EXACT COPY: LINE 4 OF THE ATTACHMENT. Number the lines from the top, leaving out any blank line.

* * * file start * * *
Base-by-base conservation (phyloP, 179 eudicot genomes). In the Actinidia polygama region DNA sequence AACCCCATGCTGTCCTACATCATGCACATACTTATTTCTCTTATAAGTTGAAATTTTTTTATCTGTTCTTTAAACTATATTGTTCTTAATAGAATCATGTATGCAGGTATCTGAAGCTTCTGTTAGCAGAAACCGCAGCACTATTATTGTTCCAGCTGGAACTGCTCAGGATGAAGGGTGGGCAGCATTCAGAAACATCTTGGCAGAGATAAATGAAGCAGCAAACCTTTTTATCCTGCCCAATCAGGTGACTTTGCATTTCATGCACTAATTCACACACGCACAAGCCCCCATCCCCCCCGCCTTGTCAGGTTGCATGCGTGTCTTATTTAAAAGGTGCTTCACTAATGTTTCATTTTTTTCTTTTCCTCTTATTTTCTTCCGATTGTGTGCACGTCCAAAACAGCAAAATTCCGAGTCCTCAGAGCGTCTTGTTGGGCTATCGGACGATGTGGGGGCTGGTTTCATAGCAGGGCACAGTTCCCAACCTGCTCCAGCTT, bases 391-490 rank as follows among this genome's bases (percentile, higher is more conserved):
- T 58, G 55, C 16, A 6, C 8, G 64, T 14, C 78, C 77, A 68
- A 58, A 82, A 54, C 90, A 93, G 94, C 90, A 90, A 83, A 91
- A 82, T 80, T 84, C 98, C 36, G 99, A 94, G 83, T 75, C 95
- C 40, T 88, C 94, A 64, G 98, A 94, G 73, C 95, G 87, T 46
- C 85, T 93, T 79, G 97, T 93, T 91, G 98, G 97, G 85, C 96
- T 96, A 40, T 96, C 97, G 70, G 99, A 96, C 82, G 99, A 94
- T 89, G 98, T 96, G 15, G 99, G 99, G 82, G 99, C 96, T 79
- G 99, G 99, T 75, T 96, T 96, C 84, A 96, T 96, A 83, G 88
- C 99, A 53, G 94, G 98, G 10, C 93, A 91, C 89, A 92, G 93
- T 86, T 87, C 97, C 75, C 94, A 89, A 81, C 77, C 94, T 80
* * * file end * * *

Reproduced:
- A 82, T 80, T 84, C 98, C 36, G 99, A 94, G 83, T 75, C 95